"airmobile_" + measure + ".longitude";
 url: "" +
 "?access_token=" + accessToken + 
 "&dataIds=" + dataIds + 
 "&targetIds=" + systemUid,
 success: function (data, status, jqXhr) {
                    // data returned successfully

Scaling sample values

Raw values should be scaled to get the height (in pixels) of the polygon to draw. I found out 50 pixels in height to give good readability to the graph. In order to make evident changes in the values, I first find the minimum and maximum values in the array of samples returned by the AirVantage cloud, and I show these limits in the upper left corner of the page in order for the user to understand the graph scale. Minimum and maximum values are then used to calculated the height of the polygon by means of the following function


mapPixels= function(value, min, max) {
      var delta = max - min;
      var deltaPixels = 50;

      var pixels = deltaPixels / delta * value;
      return pixels;



Converting latitude and longitude to screen coordinates

The projection object has a convenient method to convert the latitude and longitude into screen coordinates. So it's easy to implement an helper function

convertCoords = function (lat, lon) {
      return projection.fromLatLngToContainerPixel(new google.maps.LatLng(lat, lon));


Drawing the polygon

To draw the polygon, some geometry is required. The polygon I want to draw has four vertexes: two are included in the AirVantage's response. The other two points are on the perpendicular line passing through each of these two points, as shown in picture



Line between two points equation

The equation for the line between two points (in explicit form) is


Formula 17_01.png

Being p1 and p2 two points, we can determine m and q using the code below

var value1 = values[i];
var value2 = values[i + 1];
var p1 = convertCoords(value1.latitude, value1.longitude);
var p2 = convertCoords(value2.latitude, value2.longitude);

var m = (p1.y - p2.y) / (p1.x - p2.x);
var q = p1.y - (m * p1.x);



The equation of the perpendicular line is


  Formula 17_02.png


(where m is the value calculated in previous section)

So, the parameters of the two perpendicular lines can be calculated using the following code


var pm = -1 / m;
var pq1 = p1.y - (pm * p1.x);
var pq2 = p2.y - (pm * p2.x);


To compute the other point, I need to use the formula of the distance between a line and a point


Formula 17_03.png


The coordinates of the point (YP, Xp) lays on the perpendicular line, so YP can also be written as


Formula 17_04.png

The distance from the line is given by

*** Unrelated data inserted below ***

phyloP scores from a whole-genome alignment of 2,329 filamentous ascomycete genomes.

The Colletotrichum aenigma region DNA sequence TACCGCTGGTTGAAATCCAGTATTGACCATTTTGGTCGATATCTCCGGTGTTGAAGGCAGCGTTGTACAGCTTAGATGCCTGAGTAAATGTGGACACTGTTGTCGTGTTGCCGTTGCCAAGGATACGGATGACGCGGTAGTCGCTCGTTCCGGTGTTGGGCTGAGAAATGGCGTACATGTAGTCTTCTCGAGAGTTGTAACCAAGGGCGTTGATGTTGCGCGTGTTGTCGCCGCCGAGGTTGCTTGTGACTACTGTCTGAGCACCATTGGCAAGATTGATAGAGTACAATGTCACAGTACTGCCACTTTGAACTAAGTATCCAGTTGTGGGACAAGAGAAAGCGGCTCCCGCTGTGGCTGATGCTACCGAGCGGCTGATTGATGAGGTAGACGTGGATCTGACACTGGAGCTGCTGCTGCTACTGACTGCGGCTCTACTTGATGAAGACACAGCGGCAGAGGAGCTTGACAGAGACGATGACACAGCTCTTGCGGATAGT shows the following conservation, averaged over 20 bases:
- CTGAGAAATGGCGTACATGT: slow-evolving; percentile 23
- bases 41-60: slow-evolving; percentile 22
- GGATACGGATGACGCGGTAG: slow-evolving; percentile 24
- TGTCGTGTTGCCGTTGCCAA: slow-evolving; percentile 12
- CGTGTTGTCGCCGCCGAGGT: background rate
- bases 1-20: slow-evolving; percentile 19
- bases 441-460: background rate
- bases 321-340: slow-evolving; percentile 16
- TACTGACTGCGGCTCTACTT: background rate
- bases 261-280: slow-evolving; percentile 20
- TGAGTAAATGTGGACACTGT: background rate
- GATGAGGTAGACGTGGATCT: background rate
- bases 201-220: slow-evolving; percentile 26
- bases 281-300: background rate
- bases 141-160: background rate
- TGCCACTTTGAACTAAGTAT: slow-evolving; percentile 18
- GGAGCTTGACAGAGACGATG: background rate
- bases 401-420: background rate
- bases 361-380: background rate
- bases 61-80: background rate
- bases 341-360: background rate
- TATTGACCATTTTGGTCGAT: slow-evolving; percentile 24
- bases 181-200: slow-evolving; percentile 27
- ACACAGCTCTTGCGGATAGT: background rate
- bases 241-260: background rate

var d1 = mapPixels(value1.value, min, max);


Because I already have the distance, I can calculate the point coordinate using the previous formulas. The code is as follow

var x1 = (d1 * Math.sqrt(1 + (m * m)) - pq1 + q) / (pm - m);
var y1 = (pm * x1) + pq1;


Here is comes a small problem: hot to draw the polygon on the same side? The equation of the distance between a line and a point has an absolute value, which leads to two possible solutions. Which one do I have to choose? I experimented with the normal of the polygon...

Surface normal

The normal vector to a surface is a vector which is perpendicular to the tangent plane to the surface. A surface normal for a polygon can be calculated by taking the vector cross product of all edges of that polygon. The order of the vertices used in the calculation will affect the direction of the normal (in or out of the face). This latter property of the surface normal is the one I want to use to try to draw all the polygons on the same side of the path determined by the samples positions

Because the polygon lies on the X-Y plane, I can just compute the Z component of the normal vector

computeNormal = function(p1, p2, p3, p4) {
      var nz = 0;

      var vertexes = [p1, p2, p3, p4];
      for (var i=0; i<vertexes.length-1; i++) {
            var curr = vertexes[i];
            var next = vertexes[i + 1];

            nz += (curr.x * next.x) * (curr.y * next.y);

      return nz;


If the Z component is positive, I will select the other solution of the equation and re-calculate the polygon points using the new formula

var x1 = (d1 * Math.sqrt(1 + (m * m)) - (-pq1 + q)) / (- (pm - m));
var y1 = (pm * x1) + pq1;



This is the first version of the AirMobile data visualization page.  To be improved, but the foundations are there...



Low-power delay

The CCS ULP Advisor tool is a great tool because it provides useful hints to squeeze microampers out of an application.

One of the suggestions was to get rid of delay loops. So I investigated how to implement a delay using timers. Implementation was not as difficult as I would expect.

First of all, the counter the timer has to reach is calculated.


uint32_t lcounter = HW_ACLK_FREQUENCY * ms10th;
    lcounter = lcounter / 10000;
    uint16_t counter = (uint16_t)lcounter - 1;

Then, Timer A needs to be initialized


/* Configure TimerA in up mode */

    /* Start TimerA counter */


Next, the MCU is put in Low power mode 3 (see my previous post for details about different power modes)


    /* LPM3, TIMER_A1_ISR will force exit */
    __bis_SR_register(LPM3_bits + GIE);     


The interrupt routine is even simpler: just stop the timer and exit Low power mode 3

#if defined(__TI_COMPILER_VERSION__) || defined(__IAR_SYSTEMS_ICC__)